Security Vendors Look to Banks as Next Anti-virus Channel

 
 
By Matt Hines  |  Posted 2006-08-11 Email Print this article Print
 
 
 
 
 
 
 

Symantec and others are partnering with financial services institutions in the name of improving security for users and finding a new route onto consumer desktops.

With the rising concern among consumers over the risk of identity fraud related to online banking, security software makers have identified a new avenue for providing applications to users by signing-on the financial services companies as their channel partners.

Banks have become frustrated in their attempts to encourage more customers to embrace online services as awareness of spyware-driven identity theft has filtered into the mainstream.
By offering anti-virus applications and other security tools to users directly via their Web sites, the banks are hoping they can persuade more people to do business online.

Security software makers are looking for new ways to reach consumers as shrink-wrapped anti-virus programs become increasingly commoditized. While yet unproven, the emerging channel model could also provide a potentially rich new opportunity for security vendors to generate new software revenue, analysts said.

"People who do online banking are very concerned about their security, so the vendors are getting to a targeted user while helping the banks rebuild confidence in their services," said Natalie Lambert, analyst with Cambridge, Mass.-based Forrester Research. "In some cases it might be too little too late in that a lot of people have left the online banking channel over fears of ID theft, but it could also be a great audience, as theyre getting to a targeted user."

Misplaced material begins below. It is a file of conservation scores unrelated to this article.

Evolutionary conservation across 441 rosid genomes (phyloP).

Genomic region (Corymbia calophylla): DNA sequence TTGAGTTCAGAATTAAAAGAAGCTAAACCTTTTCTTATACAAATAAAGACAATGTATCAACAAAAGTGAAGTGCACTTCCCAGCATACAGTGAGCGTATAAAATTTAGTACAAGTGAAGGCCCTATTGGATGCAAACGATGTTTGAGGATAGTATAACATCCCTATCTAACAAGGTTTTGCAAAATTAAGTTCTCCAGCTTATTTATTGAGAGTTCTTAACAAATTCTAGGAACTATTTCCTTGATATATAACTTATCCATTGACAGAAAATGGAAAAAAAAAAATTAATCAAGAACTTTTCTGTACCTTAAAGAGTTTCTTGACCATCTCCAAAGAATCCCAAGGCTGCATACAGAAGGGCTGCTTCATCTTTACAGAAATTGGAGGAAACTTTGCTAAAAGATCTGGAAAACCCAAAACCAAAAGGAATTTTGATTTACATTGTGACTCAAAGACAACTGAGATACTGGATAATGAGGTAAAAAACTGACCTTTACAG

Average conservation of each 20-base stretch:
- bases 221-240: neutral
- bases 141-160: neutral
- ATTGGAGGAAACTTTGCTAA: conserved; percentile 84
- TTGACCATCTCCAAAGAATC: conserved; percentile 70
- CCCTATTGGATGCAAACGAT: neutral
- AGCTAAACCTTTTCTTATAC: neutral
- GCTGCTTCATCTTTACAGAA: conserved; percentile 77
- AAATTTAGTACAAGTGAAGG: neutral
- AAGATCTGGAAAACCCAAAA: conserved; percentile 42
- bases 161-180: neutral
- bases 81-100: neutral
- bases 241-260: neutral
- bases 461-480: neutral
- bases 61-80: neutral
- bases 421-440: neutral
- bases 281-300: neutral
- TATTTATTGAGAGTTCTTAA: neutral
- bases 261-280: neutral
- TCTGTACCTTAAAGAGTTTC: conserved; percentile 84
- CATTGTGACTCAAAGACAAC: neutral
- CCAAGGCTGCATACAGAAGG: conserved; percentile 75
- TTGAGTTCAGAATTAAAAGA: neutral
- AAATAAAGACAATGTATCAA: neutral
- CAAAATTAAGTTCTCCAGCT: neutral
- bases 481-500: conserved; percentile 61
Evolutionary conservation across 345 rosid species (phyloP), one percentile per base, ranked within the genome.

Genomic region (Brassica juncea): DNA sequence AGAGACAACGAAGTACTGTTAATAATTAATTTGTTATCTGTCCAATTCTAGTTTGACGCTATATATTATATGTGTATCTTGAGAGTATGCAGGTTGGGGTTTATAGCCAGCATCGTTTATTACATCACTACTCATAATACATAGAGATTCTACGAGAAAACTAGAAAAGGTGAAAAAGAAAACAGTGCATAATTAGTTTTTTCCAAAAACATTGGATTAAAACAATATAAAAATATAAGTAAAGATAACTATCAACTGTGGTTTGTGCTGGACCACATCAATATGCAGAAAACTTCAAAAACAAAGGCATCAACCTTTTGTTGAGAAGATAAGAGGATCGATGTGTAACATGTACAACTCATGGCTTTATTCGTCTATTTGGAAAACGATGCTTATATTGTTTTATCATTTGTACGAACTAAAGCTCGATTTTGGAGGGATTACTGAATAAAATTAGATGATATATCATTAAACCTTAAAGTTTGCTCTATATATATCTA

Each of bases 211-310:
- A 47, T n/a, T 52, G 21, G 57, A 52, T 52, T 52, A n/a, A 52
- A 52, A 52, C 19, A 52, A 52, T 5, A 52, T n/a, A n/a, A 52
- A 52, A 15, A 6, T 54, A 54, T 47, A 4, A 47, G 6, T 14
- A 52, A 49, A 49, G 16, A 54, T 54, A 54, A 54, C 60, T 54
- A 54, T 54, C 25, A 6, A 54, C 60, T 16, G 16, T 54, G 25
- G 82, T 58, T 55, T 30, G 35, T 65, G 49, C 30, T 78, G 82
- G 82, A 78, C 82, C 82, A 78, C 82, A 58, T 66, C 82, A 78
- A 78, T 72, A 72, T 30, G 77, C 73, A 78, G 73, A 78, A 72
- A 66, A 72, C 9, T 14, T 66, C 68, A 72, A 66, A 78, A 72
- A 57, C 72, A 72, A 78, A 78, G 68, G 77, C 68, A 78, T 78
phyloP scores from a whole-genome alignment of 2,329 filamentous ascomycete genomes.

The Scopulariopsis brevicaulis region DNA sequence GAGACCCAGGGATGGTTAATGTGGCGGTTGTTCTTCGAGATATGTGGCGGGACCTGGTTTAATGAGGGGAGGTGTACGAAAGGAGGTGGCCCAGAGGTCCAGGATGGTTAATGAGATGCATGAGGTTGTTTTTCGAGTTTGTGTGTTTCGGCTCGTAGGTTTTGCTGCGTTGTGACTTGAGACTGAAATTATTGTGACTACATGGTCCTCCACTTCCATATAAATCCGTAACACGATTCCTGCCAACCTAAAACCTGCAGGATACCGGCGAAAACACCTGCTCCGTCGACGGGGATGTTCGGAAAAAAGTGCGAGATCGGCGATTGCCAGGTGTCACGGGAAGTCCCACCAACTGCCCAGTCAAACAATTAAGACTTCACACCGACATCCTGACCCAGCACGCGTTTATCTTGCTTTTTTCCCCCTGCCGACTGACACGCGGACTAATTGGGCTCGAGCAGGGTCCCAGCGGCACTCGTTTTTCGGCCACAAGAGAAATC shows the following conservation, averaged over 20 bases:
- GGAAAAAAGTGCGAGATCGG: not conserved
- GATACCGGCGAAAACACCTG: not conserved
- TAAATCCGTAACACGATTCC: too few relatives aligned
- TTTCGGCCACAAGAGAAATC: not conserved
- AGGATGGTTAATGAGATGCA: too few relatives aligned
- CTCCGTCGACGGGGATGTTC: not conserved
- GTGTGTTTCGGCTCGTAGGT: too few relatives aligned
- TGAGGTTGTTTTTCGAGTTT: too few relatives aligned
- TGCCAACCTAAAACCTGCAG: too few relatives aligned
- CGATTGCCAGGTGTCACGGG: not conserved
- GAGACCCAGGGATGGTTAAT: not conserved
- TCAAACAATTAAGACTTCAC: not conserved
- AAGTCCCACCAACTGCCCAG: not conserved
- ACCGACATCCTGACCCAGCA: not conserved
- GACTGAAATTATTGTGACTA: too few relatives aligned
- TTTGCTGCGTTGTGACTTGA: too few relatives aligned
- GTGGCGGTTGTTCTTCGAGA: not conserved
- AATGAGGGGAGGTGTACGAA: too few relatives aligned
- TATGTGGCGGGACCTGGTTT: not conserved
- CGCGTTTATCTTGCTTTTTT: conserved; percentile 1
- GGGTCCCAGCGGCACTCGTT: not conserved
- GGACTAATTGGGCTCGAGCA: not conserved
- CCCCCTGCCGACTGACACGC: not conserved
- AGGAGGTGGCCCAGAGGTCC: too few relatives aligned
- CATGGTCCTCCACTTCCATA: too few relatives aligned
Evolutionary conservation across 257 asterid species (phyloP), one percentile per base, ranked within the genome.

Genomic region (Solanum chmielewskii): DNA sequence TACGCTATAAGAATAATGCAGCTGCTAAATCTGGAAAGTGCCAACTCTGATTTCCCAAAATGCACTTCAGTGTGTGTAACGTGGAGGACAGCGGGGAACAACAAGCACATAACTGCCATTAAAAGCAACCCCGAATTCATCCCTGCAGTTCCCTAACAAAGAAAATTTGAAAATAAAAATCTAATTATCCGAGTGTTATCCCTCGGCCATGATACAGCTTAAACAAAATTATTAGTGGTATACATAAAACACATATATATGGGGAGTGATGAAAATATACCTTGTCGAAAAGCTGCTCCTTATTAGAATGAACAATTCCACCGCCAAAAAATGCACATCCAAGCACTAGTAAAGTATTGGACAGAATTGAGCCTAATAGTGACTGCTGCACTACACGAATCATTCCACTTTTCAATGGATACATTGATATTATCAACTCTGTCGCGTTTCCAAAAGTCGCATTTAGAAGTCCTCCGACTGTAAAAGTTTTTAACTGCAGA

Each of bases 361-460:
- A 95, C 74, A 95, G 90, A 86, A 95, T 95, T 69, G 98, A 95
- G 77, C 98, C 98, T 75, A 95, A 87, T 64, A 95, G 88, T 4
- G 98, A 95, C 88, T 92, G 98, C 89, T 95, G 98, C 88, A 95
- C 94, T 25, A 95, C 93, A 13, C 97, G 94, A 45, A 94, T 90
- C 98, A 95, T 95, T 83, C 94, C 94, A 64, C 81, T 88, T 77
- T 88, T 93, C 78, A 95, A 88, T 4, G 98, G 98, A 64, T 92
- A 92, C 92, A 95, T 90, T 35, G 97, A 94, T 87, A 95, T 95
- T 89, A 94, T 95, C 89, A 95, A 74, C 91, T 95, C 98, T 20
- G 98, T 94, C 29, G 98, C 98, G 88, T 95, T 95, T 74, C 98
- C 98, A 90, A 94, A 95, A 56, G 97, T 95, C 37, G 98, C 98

One of the biggest benefits for consumers could be that they will be encouraged to more frequently update their security software if reminded to do so by the companies with which they already do business online, backers of the model say. Click here to read more about banks security efforts. Users who neglect to refresh the desktop security tools they already own remain a significant hurdle in battling malware and online fraud, according to Lambert. The analyst said it remains to be proven if security software makers can generate significant revenues using financial services companies and other online businesses to market their products. In many cases the banks will look to offer discounted pricing for the tools, compared to versions of the security applications available at retailers, the effect of which on any profits derived through the deals remains unclear.

In some cases, such as Bank of Americas use of authentication software made by PassMark Security in the banks SiteKey security offering for customers, launched in June, the technology provider will operate behind the scenes. Bank of America, which claims to retain the most online banking customers in the world, with nearly 20 million subscribers and 10.1 million electronic bill payers, also offers SiteKey, which is now required of its users, at no charge.

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